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side and begged a light. Whatever may
be said in favour of the political latitude of
our institutions, I fancy it will be a long
time before we see in England such
absolute social liberty as this.

In our present condition, it would be
simply impossible for such a scene to be
witnessed at any of our open-air
entertainments. Mr. Cad and his associates would
soon make the chosen garden too hot for
those who are their superiors by birth and
bearing. It is the fault of Mr. Cad and his
class, in fact, that we do not see a better and
more select attendance at al fresco gatherings,
and the sooner he and his belongings
are put down the better it will be for our
social progress, in this as in other matters.
I would, fain hope, then, that before
many summers are passed, an enterprising
purveyor of amusements may rise up
amongst us; one who will rule despotically
in his glittering kingdom of light, and
give such an entertainment, so conducted
that all grades of society may learn to
mingle freely and with confidence in each
other. As I have said, I am a great
advocate for evenings out of doors, and
from what I have witnessed abroad, I am
convinced that nothing tends so much to
humanise a people as bringing all classes
together. The rougher element can be
softened and polished by its contact with
one that is superior, and a mutual respect
may grow up where previously there had
been mistrust and misconception.

In another paper I shall endeavour to
give my views of the entertainments offered
at our public gardens, and of their tendency
upon those who frequent them.


THE scene of the Ballyskelter races* is
not very far from Rextown-on-the-Sea,
whose greater glories Ballyskelter (Old or
New) cheerfully acknowledges. If Ballyskelter
claims the title of " the Brighton of Ireland,"
we at Rextown are considered
to run another English watering-place very
hard, and proudly flaunt on our banner
"the Irish Scarboro'." Without really
instituting such comparisons, always more
or less painful, it may be said that Rextown
is a charming spot, where any one
who loves the sea will get an overpowering
abundance of that article, and not have
it served out to him round corners, or
through small openings, as is the case at
some other places. From every point is
seen the same boundless waste of blue;
everywhere the breezes come wafted
inwards, fresh, yet not chilling or sharp; the
great hill or mountain which rises out of the
water on the opposite side of the bay only
wants a crater to look like Vesuvius, or,
as the more irreverent would say, like an
admiral's cocked-hat fallen overboard and
floating on the waves

*See ALL THE YEAR ROUND, New Series, Vol. IV, p.465

Rextown was formerly a poor fishing-
village, known as Dunsheary; but, once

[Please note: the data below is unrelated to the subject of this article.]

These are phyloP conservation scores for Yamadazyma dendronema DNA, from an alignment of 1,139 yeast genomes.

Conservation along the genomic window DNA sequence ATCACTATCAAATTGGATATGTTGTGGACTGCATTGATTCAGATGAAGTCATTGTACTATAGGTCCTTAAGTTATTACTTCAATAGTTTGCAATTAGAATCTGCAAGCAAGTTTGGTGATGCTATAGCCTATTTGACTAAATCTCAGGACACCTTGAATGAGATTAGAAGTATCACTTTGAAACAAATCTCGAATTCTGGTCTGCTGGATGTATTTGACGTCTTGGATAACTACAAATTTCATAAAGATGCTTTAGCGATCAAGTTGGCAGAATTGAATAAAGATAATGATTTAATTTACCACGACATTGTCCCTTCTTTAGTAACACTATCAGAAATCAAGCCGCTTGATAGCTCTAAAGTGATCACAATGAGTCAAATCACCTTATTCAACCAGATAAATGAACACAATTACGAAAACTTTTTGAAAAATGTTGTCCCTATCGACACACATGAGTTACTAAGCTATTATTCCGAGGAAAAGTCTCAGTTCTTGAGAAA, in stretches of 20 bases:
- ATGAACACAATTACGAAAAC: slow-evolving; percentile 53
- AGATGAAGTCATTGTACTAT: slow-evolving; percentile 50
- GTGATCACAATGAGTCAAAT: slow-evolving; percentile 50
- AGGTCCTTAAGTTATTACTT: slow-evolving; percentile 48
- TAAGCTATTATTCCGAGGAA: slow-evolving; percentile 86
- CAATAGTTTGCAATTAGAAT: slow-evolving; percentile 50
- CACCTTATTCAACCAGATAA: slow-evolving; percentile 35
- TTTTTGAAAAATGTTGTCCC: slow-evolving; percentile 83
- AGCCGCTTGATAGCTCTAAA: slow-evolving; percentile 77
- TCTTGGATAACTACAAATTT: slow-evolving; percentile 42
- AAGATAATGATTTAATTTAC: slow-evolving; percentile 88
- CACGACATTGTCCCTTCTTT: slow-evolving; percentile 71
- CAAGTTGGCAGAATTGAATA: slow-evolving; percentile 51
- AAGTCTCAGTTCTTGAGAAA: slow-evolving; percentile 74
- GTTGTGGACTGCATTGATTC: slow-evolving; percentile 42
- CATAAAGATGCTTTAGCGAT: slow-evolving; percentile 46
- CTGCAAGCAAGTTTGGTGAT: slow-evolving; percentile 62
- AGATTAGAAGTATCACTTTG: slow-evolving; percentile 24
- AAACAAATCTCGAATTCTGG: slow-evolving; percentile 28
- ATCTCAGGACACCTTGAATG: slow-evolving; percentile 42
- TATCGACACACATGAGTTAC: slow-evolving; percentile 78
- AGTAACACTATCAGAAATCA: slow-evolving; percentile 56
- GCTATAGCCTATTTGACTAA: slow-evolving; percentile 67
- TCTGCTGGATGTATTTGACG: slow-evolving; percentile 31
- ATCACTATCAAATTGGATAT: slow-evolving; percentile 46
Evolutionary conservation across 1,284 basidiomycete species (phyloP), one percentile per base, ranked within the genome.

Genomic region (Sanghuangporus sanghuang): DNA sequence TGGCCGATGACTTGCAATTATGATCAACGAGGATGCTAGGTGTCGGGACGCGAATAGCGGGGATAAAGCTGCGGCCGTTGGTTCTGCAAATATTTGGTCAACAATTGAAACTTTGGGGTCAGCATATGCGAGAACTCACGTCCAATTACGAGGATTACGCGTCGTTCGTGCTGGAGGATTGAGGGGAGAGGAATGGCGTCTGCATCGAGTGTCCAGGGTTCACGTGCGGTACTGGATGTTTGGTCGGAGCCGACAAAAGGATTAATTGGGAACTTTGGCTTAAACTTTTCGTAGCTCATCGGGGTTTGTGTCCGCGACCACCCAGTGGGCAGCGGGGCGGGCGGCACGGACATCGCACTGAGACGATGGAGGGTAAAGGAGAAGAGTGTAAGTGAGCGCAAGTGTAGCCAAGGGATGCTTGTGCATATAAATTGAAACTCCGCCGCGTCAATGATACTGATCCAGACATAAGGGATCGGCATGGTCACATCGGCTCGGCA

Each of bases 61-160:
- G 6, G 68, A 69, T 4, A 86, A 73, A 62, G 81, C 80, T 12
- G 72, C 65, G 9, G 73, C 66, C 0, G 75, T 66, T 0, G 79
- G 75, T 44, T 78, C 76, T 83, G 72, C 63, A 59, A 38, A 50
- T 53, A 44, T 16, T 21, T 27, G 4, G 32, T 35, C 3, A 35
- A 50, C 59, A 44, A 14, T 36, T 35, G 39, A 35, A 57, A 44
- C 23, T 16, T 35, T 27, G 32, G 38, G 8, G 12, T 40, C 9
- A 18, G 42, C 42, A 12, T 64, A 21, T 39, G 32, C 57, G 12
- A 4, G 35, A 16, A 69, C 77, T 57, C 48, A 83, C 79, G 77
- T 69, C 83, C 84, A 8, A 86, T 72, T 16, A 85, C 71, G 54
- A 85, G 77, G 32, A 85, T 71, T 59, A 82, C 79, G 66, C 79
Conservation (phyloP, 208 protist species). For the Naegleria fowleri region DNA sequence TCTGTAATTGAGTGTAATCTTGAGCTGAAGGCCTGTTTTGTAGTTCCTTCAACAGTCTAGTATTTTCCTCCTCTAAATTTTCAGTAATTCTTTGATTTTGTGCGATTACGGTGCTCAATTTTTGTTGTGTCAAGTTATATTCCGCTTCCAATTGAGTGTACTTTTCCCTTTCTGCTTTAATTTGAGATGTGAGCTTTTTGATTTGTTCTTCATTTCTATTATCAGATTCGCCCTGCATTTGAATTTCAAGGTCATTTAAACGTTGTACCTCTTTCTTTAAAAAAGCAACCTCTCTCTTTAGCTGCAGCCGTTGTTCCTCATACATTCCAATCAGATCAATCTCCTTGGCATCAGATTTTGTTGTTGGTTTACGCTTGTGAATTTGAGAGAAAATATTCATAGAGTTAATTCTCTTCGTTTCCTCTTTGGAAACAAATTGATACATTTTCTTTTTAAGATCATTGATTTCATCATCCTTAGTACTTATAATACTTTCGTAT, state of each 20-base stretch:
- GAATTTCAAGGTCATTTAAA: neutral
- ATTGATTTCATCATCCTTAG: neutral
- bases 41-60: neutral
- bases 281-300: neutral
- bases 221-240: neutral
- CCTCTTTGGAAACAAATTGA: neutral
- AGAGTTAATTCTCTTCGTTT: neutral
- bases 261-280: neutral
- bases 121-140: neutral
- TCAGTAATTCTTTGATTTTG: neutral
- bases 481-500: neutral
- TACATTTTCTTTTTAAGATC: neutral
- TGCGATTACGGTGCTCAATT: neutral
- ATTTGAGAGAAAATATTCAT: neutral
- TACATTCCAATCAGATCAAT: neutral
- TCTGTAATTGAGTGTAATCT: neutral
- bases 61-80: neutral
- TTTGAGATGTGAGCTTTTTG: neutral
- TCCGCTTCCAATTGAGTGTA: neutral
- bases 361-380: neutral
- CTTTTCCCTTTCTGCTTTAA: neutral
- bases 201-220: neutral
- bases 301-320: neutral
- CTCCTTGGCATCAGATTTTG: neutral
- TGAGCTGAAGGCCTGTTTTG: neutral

upon a time, the first gentleman in Europe,
on a visit to various parts of his dominions,
landed here, and the obsequious little place
immediately changed its name to Rextown.
A tiny column, looking like an enlarged
chess-pawn, or still more like an old-
fashioned constable's staff, tipped with a
crown, marks to this day the glorious spot
where that gentlemanly and royal foot first
touched the ground. At a later period of
its history it was chosen as a mail-packet
station; a handsome harbour was
constructed, and then Rextown became
officially, and as of right, a watering-place.
Coming in on some bright morning in the
packet, the tiers of terraces have quite
an Italian air, and sparkle and glitter in
the morning as if we were in the
Mediterranean and passing by Spezia. There
are two or three hotels perched on
inviting eminences, round whose base the
waves plash lazily. And here, as at
Ballyskelter, we have "jontility" developed in
the highest degree, and lists of persons are
daily set down by the rival hotels as
"sojourning" at these houses. In our morning
journals we read without surprise, although
with respectful interest, some such list as
the following:

"The 'O' Shaughnessy and suite are at
present sojourning at Bolger's Royal
Georgeville Hotel. Mr. and Mrs. Horace Morphy,
Miss Florence Morphy, Masters G. and E.
Morphy, and suite, are sojourning at
Bolger's Royal Georgeville Hotel, after a
protracted tour of visits in Cumberland. Sir
James O'Callaghan, Bart, and suite, have
left the Georgeville. The O'Grogan and
suite have arrived."

"Suite," it will be seen, is " the thing,"
and even the smallest complement of
retainers does duty under this denomination.
But the principle is carried further in the
instance of the mail boats, in whose cabins
a piece of paper is duly left, so that all
who have that weakness can set down their
names " and suite" as having " crossed over